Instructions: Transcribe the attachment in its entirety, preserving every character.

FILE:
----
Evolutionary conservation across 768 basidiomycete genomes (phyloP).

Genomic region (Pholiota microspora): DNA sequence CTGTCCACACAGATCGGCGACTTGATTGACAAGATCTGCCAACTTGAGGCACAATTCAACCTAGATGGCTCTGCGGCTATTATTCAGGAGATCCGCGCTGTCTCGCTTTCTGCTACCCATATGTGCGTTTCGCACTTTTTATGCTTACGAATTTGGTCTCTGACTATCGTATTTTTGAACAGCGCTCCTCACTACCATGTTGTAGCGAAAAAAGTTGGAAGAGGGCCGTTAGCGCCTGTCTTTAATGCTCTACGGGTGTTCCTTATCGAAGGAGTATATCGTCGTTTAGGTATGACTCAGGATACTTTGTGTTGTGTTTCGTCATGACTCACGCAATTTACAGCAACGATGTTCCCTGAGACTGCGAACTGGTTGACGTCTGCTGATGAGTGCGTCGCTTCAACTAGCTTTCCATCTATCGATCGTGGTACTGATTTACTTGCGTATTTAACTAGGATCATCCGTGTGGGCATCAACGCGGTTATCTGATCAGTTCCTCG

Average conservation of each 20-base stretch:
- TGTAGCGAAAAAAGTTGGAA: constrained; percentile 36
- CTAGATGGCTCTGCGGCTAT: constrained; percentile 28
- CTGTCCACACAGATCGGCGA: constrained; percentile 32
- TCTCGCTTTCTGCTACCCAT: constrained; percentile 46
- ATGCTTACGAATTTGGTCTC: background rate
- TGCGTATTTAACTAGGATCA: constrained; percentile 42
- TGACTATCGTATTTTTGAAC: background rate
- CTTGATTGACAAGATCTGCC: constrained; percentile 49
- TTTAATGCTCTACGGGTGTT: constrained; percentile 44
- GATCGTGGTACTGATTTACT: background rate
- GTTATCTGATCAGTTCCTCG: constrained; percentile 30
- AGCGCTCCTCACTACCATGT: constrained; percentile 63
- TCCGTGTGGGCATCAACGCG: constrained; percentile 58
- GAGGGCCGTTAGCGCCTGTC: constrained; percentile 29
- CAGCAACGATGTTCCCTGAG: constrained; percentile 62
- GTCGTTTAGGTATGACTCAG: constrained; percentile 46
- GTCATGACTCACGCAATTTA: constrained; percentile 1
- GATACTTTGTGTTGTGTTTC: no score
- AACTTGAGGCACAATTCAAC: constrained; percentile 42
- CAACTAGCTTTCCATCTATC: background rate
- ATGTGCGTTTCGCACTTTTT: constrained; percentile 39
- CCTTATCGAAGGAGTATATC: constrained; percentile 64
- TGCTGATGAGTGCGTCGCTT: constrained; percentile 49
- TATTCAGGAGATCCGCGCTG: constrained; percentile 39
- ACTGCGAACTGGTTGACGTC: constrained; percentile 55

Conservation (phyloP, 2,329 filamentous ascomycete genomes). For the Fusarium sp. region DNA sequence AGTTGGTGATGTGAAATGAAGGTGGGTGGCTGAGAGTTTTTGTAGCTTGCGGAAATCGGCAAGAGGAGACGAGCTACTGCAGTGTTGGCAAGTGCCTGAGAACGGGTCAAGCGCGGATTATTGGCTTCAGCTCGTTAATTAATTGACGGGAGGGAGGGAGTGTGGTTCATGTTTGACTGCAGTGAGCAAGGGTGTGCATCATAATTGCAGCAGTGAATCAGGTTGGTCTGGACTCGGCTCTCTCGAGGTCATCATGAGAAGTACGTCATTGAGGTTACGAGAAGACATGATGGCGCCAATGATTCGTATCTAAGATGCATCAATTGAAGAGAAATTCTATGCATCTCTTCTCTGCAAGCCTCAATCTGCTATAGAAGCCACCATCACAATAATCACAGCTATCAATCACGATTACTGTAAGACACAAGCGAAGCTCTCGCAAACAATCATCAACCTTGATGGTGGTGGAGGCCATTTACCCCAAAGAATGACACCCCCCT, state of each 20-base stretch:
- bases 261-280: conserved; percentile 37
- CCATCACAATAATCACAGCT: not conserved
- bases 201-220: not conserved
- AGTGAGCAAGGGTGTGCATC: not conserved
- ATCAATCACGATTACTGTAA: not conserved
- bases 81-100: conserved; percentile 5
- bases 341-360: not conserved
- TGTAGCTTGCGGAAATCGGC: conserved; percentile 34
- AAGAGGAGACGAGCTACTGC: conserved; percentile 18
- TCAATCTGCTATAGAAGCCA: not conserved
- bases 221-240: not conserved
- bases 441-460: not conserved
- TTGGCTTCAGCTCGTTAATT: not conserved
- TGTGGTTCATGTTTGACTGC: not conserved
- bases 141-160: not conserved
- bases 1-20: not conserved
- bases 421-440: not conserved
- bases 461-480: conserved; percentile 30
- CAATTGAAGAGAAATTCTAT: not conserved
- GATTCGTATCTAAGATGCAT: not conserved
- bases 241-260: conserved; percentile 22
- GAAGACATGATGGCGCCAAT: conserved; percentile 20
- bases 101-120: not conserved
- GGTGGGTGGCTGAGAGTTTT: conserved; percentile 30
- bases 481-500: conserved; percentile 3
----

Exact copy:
Evolutionary conservation across 768 basidiomycete genomes (phyloP).

Genomic region (Pholiota microspora): DNA sequence CTGTCCACACAGATCGGCGACTTGATTGACAAGATCTGCCAACTTGAGGCACAATTCAACCTAGATGGCTCTGCGGCTATTATTCAGGAGATCCGCGCTGTCTCGCTTTCTGCTACCCATATGTGCGTTTCGCACTTTTTATGCTTACGAATTTGGTCTCTGACTATCGTATTTTTGAACAGCGCTCCTCACTACCATGTTGTAGCGAAAAAAGTTGGAAGAGGGCCGTTAGCGCCTGTCTTTAATGCTCTACGGGTGTTCCTTATCGAAGGAGTATATCGTCGTTTAGGTATGACTCAGGATACTTTGTGTTGTGTTTCGTCATGACTCACGCAATTTACAGCAACGATGTTCCCTGAGACTGCGAACTGGTTGACGTCTGCTGATGAGTGCGTCGCTTCAACTAGCTTTCCATCTATCGATCGTGGTACTGATTTACTTGCGTATTTAACTAGGATCATCCGTGTGGGCATCAACGCGGTTATCTGATCAGTTCCTCG

Average conservation of each 20-base stretch:
- TGTAGCGAAAAAAGTTGGAA: constrained; percentile 36
- CTAGATGGCTCTGCGGCTAT: constrained; percentile 28
- CTGTCCACACAGATCGGCGA: constrained; percentile 32
- TCTCGCTTTCTGCTACCCAT: constrained; percentile 46
- ATGCTTACGAATTTGGTCTC: background rate
- TGCGTATTTAACTAGGATCA: constrained; percentile 42
- TGACTATCGTATTTTTGAAC: background rate
- CTTGATTGACAAGATCTGCC: constrained; percentile 49
- TTTAATGCTCTACGGGTGTT: constrained; percentile 44
- GATCGTGGTACTGATTTACT: background rate
- GTTATCTGATCAGTTCCTCG: constrained; percentile 30
- AGCGCTCCTCACTACCATGT: constrained; percentile 63
- TCCGTGTGGGCATCAACGCG: constrained; percentile 58
- GAGGGCCGTTAGCGCCTGTC: constrained; percentile 29
- CAGCAACGATGTTCCCTGAG: constrained; percentile 62
- GTCGTTTAGGTATGACTCAG: constrained; percentile 46
- GTCATGACTCACGCAATTTA: constrained; percentile 1
- GATACTTTGTGTTGTGTTTC: no score
- AACTTGAGGCACAATTCAAC: constrained; percentile 42
- CAACTAGCTTTCCATCTATC: background rate
- ATGTGCGTTTCGCACTTTTT: constrained; percentile 39
- CCTTATCGAAGGAGTATATC: constrained; percentile 64
- TGCTGATGAGTGCGTCGCTT: constrained; percentile 49
- TATTCAGGAGATCCGCGCTG: constrained; percentile 39
- ACTGCGAACTGGTTGACGTC: constrained; percentile 55

Conservation (phyloP, 2,329 filamentous ascomycete genomes). For the Fusarium sp. region DNA sequence AGTTGGTGATGTGAAATGAAGGTGGGTGGCTGAGAGTTTTTGTAGCTTGCGGAAATCGGCAAGAGGAGACGAGCTACTGCAGTGTTGGCAAGTGCCTGAGAACGGGTCAAGCGCGGATTATTGGCTTCAGCTCGTTAATTAATTGACGGGAGGGAGGGAGTGTGGTTCATGTTTGACTGCAGTGAGCAAGGGTGTGCATCATAATTGCAGCAGTGAATCAGGTTGGTCTGGACTCGGCTCTCTCGAGGTCATCATGAGAAGTACGTCATTGAGGTTACGAGAAGACATGATGGCGCCAATGATTCGTATCTAAGATGCATCAATTGAAGAGAAATTCTATGCATCTCTTCTCTGCAAGCCTCAATCTGCTATAGAAGCCACCATCACAATAATCACAGCTATCAATCACGATTACTGTAAGACACAAGCGAAGCTCTCGCAAACAATCATCAACCTTGATGGTGGTGGAGGCCATTTACCCCAAAGAATGACACCCCCCT, state of each 20-base stretch:
- bases 261-280: conserved; percentile 37
- CCATCACAATAATCACAGCT: not conserved
- bases 201-220: not conserved
- AGTGAGCAAGGGTGTGCATC: not conserved
- ATCAATCACGATTACTGTAA: not conserved
- bases 81-100: conserved; percentile 5
- bases 341-360: not conserved
- TGTAGCTTGCGGAAATCGGC: conserved; percentile 34
- AAGAGGAGACGAGCTACTGC: conserved; percentile 18
- TCAATCTGCTATAGAAGCCA: not conserved
- bases 221-240: not conserved
- bases 441-460: not conserved
- TTGGCTTCAGCTCGTTAATT: not conserved
- TGTGGTTCATGTTTGACTGC: not conserved
- bases 141-160: not conserved
- bases 1-20: not conserved
- bases 421-440: not conserved
- bases 461-480: conserved; percentile 30
- CAATTGAAGAGAAATTCTAT: not conserved
- GATTCGTATCTAAGATGCAT: not conserved
- bases 241-260: conserved; percentile 22
- GAAGACATGATGGCGCCAAT: conserved; percentile 20
- bases 101-120: not conserved
- GGTGGGTGGCTGAGAGTTTT: conserved; percentile 30
- bases 481-500: conserved; percentile 3